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TitleGeochemical and geophysical investigations of massive ground ice on Herschel Island, Yukon
AuthorFox, D; Angelopoulos, M; Pollard, W; Lacelle, D; Clark, I; Couture, N; Lantuit, H; Fritz, M; Schwamborn, G; Cray, H
SourceProceedings of the 41st International Arctic Workshop; 2011 p. 105-107
Year2011
Alt SeriesEarth Sciences Sector, Contribution Series 20130150
Meeting41st International Arctic Workshop; Montreal; CA; March 2-4, 2011
Documentbook
Lang.English
Mediapaper
File formatpdf
ProvinceYukon
NTS117B/12
AreaHerschel Island
Lat/Long WENS-139.5000 -138.9167 69.6667 69.5000
Subjectsgeochemistry; geophysics; surficial geology/geomorphology; freezing ground; ground ice; ground temperatures; permafrost; geochemical analyses; gravimetric analyses
Illustrationslocation maps; plots
Programenvironmental impacts and adaptation in the northern environment, Environmental Geoscience
AbstractMassive ground ice dominates the permafrost landscape of Herschel Island, Yukon and has a direct and widespread influence on the island's topography, infrastructure, and ultimately the people who use this land. Massive ground ice located in the headwalls of retrogressive thaw slumps on Herschel Island has been analyzed extensively in order to better comprehend the structure, composition, spatial extents and origins or the ice. This report focuses on research which links precise geochemical values with extensive geophysical imagery. This is a novel approach to permafrost research and allows us to identify the origin of massive ice bodies as well as calculate ice volumes. This work is highly relevant for understanding the geomorphic response to past climates and for providing i data forresponsibly developing and managing this landscape in the future.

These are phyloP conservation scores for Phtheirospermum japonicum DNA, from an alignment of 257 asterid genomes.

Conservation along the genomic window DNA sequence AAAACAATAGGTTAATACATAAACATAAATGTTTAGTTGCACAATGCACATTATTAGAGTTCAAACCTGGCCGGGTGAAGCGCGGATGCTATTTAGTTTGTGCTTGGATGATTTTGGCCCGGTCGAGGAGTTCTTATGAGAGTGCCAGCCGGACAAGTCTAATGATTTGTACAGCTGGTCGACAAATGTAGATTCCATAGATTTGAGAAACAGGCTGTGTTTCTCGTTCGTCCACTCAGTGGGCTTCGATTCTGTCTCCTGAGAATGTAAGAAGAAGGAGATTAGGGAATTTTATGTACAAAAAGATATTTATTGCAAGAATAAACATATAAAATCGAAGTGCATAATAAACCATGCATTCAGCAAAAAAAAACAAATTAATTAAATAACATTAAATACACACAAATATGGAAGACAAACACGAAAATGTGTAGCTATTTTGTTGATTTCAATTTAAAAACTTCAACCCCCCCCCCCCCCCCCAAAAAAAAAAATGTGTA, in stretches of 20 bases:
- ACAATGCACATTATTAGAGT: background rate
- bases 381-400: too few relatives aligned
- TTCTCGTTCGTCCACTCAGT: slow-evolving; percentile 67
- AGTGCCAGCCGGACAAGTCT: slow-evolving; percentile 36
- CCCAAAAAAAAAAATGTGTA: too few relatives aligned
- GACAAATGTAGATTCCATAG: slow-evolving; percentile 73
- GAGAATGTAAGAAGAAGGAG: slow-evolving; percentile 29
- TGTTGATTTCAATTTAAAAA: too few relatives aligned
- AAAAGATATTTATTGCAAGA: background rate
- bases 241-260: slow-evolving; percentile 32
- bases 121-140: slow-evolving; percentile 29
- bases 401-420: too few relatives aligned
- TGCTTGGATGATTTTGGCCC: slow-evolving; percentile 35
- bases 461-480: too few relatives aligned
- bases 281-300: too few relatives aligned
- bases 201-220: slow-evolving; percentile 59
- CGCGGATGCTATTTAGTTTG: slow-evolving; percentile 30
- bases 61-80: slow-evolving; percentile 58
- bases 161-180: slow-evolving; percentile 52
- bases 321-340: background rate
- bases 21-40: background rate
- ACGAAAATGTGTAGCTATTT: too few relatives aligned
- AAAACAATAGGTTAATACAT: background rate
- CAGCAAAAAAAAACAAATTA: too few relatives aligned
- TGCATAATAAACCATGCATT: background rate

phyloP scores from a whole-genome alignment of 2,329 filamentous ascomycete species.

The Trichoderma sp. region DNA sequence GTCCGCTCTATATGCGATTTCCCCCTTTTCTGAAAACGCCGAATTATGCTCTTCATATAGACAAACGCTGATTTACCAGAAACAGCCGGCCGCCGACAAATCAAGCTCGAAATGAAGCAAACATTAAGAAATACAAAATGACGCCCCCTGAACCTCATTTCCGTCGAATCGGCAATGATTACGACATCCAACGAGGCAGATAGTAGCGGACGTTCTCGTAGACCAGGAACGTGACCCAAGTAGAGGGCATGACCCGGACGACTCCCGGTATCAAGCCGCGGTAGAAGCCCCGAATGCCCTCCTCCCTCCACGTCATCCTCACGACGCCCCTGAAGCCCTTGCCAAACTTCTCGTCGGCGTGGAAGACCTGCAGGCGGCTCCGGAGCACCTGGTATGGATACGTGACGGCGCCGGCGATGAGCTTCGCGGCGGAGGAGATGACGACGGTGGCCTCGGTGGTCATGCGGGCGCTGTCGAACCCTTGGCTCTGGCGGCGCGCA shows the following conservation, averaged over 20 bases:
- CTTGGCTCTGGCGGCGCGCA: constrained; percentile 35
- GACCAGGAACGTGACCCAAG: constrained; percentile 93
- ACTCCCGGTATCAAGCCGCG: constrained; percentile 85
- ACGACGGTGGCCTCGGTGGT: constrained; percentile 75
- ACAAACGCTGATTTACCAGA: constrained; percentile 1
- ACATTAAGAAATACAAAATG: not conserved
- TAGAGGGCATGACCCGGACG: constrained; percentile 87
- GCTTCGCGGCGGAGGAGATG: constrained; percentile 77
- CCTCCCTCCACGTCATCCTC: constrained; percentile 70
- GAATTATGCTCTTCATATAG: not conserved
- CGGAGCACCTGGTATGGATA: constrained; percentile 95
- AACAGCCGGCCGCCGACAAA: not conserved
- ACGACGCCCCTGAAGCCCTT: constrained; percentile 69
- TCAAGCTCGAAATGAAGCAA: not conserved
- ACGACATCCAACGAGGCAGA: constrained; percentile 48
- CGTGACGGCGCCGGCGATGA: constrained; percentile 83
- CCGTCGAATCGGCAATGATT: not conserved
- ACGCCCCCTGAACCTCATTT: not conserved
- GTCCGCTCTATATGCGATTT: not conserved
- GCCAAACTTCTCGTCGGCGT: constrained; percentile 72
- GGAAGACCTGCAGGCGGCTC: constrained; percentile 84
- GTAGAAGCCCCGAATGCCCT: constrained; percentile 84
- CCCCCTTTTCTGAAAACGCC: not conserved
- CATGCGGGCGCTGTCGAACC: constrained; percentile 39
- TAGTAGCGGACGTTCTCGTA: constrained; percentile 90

Located in the southern Beaufort Sea, Herschel Island is the most northern point of the Yukon Territory, Canada. Also referred to as Qikiqtaruk, which in Inuvialuit means 'This is Island', Herschel Island has an area of approximately 108 km2 (approximately 15 km x 8 km) and is characterized by rolling topography A glaciotectonic origin is assigned to Herschel Island; it is an ice-push structure, formed by the westward advance of the Laurentide ice sheet during the Buckland Stage of the Wisconsin Glaciation (Mackay, 1959; Rampton, 1982). The island is composed of mainly fine-grained marine sediments dredged from the Herschel Basin and coarser grained coastal deposits. Post glaciation, this material has been reworked primarily by alluviation, thermokarst, mass wasting and ground ice formation (Rampton, 1982). Permafrost is up to 600m deep along the Yukon Coastal Plain and Herschel Island lies well within the zone of continuous permafrost; ground ice is widespread and underlies most of the island (Pollard, 1990).